Impact of RBI’s NSFI report on Different Indian Business Sectors

Need For Financial Inclusion

The Reserve Bank of India (RBI) has intricately planned out an ambitious strategy for financial inclusion till 2024. The National Strategy for Financial Inclusion report aims to fortify the ecosystem for various modes of digital financial services in order to create the necessary infrastructure to move towards a less-cash society by March 2022. While charting out the report for the period 2019–2024, RBI said, “Financial inclusion is increasingly being recognized as a key driver of economic growth and poverty alleviation the world over.”

Similar to the conventional banks, other institutions like payments banks, small finance banks, co-operative banks and other entities such as fertilizer shops, fair price shops, should encourage the use of digital transactions to uphold efficiency and transparency. The NSFI report outlines the need for increasing the reach of banking outlets of scheduled commercial banks, payment banks, etc to provide banking access to every village within a 5 km radius and at least 500 households in hilly areas by March 2020.

The increased global recognition and United Nations Sustainable Development Goals (SDGs) empower financial inclusion as a pivot for achieving sustainable development across the globe, countries are developing strategic policies to increase access and usage of formal financial services.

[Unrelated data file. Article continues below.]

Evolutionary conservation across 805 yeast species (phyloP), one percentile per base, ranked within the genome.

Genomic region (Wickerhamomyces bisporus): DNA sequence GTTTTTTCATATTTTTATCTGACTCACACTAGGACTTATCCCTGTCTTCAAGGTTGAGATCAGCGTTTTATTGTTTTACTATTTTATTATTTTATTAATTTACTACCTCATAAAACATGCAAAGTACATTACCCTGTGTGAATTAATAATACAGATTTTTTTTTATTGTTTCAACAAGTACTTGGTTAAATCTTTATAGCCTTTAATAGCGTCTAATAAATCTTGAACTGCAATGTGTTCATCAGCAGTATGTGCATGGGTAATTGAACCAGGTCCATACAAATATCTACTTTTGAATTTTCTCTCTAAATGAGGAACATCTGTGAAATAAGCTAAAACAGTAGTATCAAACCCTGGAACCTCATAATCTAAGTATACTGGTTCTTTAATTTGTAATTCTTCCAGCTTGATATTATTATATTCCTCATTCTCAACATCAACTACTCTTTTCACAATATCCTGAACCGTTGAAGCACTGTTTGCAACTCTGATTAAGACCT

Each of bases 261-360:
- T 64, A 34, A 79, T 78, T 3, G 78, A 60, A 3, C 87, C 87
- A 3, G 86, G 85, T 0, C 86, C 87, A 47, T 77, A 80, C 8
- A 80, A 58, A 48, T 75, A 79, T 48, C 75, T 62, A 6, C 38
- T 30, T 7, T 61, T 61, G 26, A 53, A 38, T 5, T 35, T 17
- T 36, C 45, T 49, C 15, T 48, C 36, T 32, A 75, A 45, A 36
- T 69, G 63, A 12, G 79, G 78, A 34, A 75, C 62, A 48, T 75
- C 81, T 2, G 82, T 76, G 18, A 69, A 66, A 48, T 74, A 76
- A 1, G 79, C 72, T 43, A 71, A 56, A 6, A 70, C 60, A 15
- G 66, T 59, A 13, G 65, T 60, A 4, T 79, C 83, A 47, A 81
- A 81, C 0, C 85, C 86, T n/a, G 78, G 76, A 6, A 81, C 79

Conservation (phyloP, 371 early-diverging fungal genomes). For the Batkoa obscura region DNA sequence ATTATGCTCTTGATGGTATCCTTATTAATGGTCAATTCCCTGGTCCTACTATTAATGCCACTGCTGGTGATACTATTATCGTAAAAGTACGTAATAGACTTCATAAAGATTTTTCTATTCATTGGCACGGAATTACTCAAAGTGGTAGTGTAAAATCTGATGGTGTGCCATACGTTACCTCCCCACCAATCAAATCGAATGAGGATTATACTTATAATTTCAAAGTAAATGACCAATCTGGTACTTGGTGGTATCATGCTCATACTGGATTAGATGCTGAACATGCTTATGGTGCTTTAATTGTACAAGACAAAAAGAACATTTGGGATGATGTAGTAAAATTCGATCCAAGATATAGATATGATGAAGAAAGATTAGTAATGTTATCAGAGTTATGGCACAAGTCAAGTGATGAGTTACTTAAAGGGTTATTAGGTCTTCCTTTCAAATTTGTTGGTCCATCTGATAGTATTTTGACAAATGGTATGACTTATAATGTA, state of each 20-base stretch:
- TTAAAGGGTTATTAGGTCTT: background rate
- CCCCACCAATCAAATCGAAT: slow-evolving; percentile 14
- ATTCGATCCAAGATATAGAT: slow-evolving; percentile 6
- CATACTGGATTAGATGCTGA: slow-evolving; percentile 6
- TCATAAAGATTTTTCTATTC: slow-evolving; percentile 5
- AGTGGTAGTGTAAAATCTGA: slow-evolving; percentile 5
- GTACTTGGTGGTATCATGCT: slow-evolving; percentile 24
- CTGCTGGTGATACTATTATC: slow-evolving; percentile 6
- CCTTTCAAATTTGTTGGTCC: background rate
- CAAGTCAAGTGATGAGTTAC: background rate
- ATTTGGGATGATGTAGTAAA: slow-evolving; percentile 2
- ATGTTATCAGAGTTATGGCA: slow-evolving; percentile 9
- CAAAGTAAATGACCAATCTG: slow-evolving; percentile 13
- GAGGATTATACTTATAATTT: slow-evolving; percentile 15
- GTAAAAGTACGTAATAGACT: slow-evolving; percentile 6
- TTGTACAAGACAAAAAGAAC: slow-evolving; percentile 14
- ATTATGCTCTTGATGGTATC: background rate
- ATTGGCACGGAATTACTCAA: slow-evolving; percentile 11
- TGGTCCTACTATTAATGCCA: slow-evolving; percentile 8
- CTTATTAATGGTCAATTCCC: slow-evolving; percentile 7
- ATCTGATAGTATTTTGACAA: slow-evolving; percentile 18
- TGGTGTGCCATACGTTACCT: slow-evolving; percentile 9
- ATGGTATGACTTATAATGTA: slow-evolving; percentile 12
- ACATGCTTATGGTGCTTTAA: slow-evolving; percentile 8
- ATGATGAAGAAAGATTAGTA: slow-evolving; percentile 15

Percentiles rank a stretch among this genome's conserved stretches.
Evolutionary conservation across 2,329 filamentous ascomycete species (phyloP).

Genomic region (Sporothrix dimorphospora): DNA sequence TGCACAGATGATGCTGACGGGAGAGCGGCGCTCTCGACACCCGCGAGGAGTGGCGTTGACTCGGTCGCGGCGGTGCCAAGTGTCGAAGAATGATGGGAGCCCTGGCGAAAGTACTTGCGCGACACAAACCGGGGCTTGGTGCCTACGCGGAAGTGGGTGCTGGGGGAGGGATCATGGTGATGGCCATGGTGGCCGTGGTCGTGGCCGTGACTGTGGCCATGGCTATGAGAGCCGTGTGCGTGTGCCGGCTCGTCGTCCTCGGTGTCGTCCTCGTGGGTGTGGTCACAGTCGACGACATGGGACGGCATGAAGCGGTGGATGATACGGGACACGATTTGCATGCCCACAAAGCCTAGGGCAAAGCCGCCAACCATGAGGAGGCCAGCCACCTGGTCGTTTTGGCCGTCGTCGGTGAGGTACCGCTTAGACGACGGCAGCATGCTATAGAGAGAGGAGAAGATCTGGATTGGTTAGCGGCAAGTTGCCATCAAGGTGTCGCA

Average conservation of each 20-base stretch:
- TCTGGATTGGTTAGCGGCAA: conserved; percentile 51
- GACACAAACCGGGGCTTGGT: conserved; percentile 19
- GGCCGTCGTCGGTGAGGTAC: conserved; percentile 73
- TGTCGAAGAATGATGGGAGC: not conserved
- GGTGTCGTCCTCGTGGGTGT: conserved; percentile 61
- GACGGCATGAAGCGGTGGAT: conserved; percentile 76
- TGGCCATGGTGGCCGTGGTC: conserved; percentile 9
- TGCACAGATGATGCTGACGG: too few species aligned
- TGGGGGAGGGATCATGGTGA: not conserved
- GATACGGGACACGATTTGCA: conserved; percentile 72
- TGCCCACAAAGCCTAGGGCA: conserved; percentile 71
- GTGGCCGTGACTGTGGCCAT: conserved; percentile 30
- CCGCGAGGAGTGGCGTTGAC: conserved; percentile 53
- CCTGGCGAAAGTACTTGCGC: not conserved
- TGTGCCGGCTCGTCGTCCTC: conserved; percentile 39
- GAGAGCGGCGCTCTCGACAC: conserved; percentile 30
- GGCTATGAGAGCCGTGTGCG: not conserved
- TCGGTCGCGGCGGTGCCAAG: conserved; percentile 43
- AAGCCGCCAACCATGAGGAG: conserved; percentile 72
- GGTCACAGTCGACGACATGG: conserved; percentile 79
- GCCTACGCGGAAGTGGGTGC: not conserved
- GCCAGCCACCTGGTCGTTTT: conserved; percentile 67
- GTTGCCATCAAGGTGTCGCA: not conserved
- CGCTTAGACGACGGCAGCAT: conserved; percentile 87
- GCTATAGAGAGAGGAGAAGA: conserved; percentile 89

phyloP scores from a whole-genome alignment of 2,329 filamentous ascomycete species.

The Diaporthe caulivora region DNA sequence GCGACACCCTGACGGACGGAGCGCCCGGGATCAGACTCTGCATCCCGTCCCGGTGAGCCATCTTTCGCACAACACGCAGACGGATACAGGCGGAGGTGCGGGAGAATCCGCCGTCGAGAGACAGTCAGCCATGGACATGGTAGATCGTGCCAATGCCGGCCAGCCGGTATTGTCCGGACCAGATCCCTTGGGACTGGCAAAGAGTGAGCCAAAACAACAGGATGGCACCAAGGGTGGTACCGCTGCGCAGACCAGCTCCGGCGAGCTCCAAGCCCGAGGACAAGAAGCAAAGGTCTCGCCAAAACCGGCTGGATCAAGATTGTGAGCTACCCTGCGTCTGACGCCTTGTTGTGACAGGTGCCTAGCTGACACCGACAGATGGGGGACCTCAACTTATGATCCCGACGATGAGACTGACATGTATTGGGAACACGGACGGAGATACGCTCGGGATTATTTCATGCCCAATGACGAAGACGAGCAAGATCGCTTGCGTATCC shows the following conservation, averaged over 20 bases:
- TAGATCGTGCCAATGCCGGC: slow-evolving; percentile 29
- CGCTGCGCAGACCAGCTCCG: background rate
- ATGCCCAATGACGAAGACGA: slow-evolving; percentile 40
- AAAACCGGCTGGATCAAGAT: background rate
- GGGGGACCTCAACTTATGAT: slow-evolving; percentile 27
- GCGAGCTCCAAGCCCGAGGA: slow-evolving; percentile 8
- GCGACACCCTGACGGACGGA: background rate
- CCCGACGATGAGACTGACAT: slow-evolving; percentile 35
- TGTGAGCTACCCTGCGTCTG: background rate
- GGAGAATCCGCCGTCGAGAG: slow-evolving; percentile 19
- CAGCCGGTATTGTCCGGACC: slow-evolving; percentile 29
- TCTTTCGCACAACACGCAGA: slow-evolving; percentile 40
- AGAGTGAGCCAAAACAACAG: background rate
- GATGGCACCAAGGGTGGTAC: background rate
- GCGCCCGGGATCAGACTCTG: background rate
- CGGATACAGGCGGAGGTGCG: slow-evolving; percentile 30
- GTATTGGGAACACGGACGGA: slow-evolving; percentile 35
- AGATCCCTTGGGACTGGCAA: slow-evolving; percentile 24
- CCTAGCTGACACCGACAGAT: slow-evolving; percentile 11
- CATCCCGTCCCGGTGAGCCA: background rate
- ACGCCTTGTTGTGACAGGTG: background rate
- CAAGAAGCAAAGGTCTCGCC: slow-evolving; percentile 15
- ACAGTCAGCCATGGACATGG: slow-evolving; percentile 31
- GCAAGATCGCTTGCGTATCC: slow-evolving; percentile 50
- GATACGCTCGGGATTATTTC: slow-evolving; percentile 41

One of the key objectives of the World Bank is to achieve Universal Financial Access by 2020 (UFA 2020). The intent behind this is to provide adults who currently aren’t part of the formal financial system, with access to a transaction account to store money, send and receive payments to manage their financial lives. (Universal Financial Access 2020, 2018)

To achieve this ambitious goal, the World Bank Group has committed to enable one billion people to gain access to a transaction account through targeted interventions.It also works with countries to fortify the following primary building blocks:

  • public and private sector commitment
  • initiation of legal and regulatory framework
  • strengthening financial infrastructure
  • interaction with regulatory bodies on a global scale to provide guidelines that will enable access to transaction accounts.

Objectives of Financial Inclusion: